The murine pregnancy events and fetal outcomes after oral infection with periodontal pathogens are depicted in Table 2. The number of mice which became pregnant during the 16 week infection/mating protocol were significantly different among all groups (P<0.05, Chi-square test) as well as in the distribution of fetuses and resorptions (P<0.01). On average, fetuses from infected mice were smaller and lighter, although fetal lengths were not statistically different among all groups (P=0.08, ANOVA). When control groups were compared, no significant differences were observed for number of fetuses/resorptions [27(96.4%) vs. 41(80.4%), P=0.27, Chi-square], and for fetal weight values [0.47±0.012 vs. 0.39±0.035, P=0.87, ANOVA, blank and negative groups respectively]. However, when fetal weight values from infected mice were compared to those from non-infected mice (regrouped controls), a statistically significant decrease was observed for the C. rectus and P. gingivalis infected group (P<0.05, ANOVA, Figure 2). Overall, the general linear regression model which adjusted for clustering within litters was non-significantly associated with FGR induction (P=0.28, GLM procedure).

Figure 2
Oral infection induces low weight fetuses
Table 2
Pregnancy events and fetal outcomes after oral infection

Murine fecundity was affected after oral infection

Murine fecundity was significantly different among experimental groups (Table 2 and Figure 3). 68.8% of non-infected mice got pregnant; however fecundity decreased to 58.3% in the C. rectus infected group and only 16.7% of mice receiving C. rectus and P. gingivalis combined infection got pregnant. When cumulative pregnancies events were estimated under Kaplan Meier analysis, it was found that the C. rectus and P. gingivalis group had the lowest fecundity rate (Hazard Ratio 0.19[0.041–0.856], P=0.03) compared to C. rectus group (HR 0.87[0.310–2.154], P=0.68) and to non-infected mice.

Figure 3
Oral infection affects murine fecundity

Oral infection induced placental inflammation and TLR4 expression

Figure 4 presents representative histological findings on murine placentas. In the control placental tissues, there were scattered inflammatory cells present in the maternal decidua of some samples (not shown). In contrast, areas of focal necrosis and increased inflammatory cell infiltrate were apparent in placentas from infected mice (Figure 4A). Under confocal microscopy, the qualitatively analysis of murine placentas from infected mice showed enhanced TLR4 immunofluorescence, particularly more evident in labyrinth trophoblasts (Figures 4B–F).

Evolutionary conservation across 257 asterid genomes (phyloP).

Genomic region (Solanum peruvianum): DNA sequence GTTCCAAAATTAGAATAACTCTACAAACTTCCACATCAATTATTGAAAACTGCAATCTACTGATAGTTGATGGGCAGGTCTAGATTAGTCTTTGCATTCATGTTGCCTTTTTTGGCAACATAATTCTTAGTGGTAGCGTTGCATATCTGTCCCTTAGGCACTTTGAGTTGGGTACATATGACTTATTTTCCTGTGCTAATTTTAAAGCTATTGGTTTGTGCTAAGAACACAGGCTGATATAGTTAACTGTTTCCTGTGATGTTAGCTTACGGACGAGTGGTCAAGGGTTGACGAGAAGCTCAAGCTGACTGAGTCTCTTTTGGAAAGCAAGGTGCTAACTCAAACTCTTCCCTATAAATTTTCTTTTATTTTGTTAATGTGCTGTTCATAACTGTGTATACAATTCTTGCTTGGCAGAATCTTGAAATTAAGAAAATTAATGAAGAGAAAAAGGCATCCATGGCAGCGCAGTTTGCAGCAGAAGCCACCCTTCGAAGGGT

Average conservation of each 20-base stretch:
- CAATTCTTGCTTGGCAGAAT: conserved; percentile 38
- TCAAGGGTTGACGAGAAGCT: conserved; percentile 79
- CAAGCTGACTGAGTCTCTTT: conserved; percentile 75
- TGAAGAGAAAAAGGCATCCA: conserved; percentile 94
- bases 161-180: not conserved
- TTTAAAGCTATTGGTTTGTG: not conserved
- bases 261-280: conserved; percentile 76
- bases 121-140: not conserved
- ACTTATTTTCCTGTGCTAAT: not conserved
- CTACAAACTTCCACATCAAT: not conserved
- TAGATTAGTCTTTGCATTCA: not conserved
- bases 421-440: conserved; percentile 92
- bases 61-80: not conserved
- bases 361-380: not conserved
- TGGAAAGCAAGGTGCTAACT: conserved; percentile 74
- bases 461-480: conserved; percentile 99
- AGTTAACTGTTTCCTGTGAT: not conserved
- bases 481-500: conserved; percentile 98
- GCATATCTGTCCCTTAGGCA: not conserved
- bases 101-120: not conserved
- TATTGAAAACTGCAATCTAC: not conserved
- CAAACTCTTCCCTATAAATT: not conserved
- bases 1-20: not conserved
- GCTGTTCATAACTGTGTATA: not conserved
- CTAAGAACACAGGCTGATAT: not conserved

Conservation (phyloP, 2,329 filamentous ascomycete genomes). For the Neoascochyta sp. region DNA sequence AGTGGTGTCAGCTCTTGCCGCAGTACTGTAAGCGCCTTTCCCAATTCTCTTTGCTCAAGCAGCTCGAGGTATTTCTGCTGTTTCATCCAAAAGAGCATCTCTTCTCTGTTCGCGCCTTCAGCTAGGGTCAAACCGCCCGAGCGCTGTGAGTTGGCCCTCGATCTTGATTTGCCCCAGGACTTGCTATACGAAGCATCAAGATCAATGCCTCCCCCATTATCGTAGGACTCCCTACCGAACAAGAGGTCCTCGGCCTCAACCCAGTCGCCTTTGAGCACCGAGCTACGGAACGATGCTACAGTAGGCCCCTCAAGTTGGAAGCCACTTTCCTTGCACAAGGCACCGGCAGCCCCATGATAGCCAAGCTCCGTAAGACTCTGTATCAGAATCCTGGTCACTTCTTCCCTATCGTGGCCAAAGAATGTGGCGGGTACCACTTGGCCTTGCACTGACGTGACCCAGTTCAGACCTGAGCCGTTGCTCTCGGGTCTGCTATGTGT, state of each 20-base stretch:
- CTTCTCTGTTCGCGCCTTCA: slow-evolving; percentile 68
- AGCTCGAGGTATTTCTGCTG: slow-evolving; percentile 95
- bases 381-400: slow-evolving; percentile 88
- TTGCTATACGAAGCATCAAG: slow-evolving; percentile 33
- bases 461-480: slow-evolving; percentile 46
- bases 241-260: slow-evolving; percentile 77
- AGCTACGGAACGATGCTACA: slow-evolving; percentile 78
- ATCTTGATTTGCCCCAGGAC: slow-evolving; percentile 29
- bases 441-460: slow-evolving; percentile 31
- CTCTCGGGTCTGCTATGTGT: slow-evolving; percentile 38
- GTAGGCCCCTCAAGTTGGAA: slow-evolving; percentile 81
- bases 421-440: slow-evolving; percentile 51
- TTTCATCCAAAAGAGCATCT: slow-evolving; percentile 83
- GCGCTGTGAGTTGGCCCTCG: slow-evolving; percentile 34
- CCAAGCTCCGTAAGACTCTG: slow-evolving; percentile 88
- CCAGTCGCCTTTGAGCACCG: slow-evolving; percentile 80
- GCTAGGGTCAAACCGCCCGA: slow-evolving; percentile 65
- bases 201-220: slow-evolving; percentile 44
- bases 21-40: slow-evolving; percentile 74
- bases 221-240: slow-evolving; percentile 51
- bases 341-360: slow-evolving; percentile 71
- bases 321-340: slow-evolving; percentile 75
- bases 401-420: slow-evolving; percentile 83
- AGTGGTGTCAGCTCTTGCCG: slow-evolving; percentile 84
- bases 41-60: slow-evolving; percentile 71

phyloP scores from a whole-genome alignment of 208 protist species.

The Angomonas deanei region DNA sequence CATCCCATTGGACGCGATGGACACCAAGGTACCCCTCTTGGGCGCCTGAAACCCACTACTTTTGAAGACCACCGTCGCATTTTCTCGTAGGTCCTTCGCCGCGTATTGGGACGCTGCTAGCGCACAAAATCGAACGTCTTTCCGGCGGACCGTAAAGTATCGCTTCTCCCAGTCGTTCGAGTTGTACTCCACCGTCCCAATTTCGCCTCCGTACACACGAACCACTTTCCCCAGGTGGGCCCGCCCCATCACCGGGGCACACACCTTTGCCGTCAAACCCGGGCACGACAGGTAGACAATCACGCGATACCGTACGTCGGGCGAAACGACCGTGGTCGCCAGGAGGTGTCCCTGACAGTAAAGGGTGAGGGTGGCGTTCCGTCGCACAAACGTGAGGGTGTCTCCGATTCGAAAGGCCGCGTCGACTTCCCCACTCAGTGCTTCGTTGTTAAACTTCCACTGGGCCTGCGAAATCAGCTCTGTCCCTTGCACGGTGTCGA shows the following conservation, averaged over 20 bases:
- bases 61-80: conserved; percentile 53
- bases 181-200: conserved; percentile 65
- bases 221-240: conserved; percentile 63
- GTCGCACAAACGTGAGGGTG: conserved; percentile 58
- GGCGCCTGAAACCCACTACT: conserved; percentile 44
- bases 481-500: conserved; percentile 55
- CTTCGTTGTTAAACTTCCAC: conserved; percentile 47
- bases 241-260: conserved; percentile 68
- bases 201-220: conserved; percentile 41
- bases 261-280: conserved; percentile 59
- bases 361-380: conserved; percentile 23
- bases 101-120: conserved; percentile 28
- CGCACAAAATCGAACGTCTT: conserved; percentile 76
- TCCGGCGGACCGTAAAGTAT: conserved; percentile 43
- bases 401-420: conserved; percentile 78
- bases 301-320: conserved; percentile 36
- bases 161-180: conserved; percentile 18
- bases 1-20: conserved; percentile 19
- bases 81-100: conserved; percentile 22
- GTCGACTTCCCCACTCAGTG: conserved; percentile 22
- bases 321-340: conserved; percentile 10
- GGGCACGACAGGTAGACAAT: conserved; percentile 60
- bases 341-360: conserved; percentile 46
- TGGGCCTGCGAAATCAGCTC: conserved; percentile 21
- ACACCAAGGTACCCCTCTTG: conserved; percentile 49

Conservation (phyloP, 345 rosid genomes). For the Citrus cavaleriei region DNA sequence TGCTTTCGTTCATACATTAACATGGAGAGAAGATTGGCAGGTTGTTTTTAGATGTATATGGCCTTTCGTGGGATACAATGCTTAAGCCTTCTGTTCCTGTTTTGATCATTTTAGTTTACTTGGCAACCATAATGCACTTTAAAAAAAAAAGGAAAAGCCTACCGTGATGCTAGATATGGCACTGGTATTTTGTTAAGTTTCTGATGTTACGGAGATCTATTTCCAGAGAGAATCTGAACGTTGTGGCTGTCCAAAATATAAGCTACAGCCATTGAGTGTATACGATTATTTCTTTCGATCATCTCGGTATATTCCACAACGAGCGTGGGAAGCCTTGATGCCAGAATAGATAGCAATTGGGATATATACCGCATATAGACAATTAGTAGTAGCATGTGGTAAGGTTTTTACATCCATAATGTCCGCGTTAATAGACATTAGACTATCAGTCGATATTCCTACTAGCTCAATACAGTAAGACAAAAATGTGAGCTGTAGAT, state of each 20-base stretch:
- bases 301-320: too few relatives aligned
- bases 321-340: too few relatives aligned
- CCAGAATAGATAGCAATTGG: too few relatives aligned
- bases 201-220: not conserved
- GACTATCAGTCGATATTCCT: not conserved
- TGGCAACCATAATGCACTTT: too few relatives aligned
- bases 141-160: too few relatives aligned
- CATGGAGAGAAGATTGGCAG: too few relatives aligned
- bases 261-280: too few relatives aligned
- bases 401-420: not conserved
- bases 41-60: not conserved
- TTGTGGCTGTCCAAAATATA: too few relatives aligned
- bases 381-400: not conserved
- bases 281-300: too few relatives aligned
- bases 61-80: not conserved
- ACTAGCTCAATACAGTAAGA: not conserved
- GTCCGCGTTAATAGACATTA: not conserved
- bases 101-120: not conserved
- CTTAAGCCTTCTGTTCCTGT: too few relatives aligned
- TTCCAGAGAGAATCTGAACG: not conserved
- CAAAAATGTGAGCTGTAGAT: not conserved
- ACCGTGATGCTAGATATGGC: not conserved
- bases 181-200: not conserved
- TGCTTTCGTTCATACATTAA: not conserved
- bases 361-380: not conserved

Figure 4
Oral infection induced inflammation and TLR4 expression in murine placentas

Oral infection increased placental TLR4 mRNA expression

In agreement with the histological observations, mRNA expression of TLR4 receptors was found to be significantly increased in the C. rectus group (1.98±0.886 fold difference, P<0.01 ANOVA) as shown in Figure 5. Even though the TLR4 expression was also higher in the C. rectus and P. gingivalis group, no significant differences were observed when compared to non-infected mice (1.29±0.871, P=0.06).

Figure 5
Oral infection with periodontal pathogens increased TLR4 mRNA expression in murine placentas


This study sought to determine the effect of C. rectus and C. rectus/P. gingivalis oral infection on fetal growth restriction, fecundity and the placental TLR4 expression in a murine model of pregnancy. Previous experimental murine models of infection have examined the role of bacteria and/or isolated virulence factors (i.e. LPS) on preterm birth pathogenesis, reporting that C3HeB/FeJ mice develop up to 71% preterm births after heat-killed E. coli intrauterine injection [32]. However not many animal models of infection have addressed the pathogenic role of live oral bacterial infection on preterm births. Experiments with live periodontal bacteria have used subcutaneously-implanted stainless steel coiled chambers as an infection model to study a chronic distant infection in mice and rabbits, as it induces placental inflammation and growth restriction phenotypes (C. rectus and P. gingivalis) [33]. The periodontal pathogen Fusobacterium nucleatum has also been used for intravenous injections in mice, showing subsequent placental inflammation and increased fetal resorptions and stillbirths [34]. Systemic bacterial dissemination of periodontal pathogens has been evidenced in blood, liver, uteri and individual placentas of growth-restricted fetuses [2125,33]. This report provides evidence that the mixed oral infection model with C. rectus and P. gingivalis induces FGR and resorptions together with histological evidence of placental inflammation with areas of focal necrosis, enhanced TLR expression and impaired fecundity.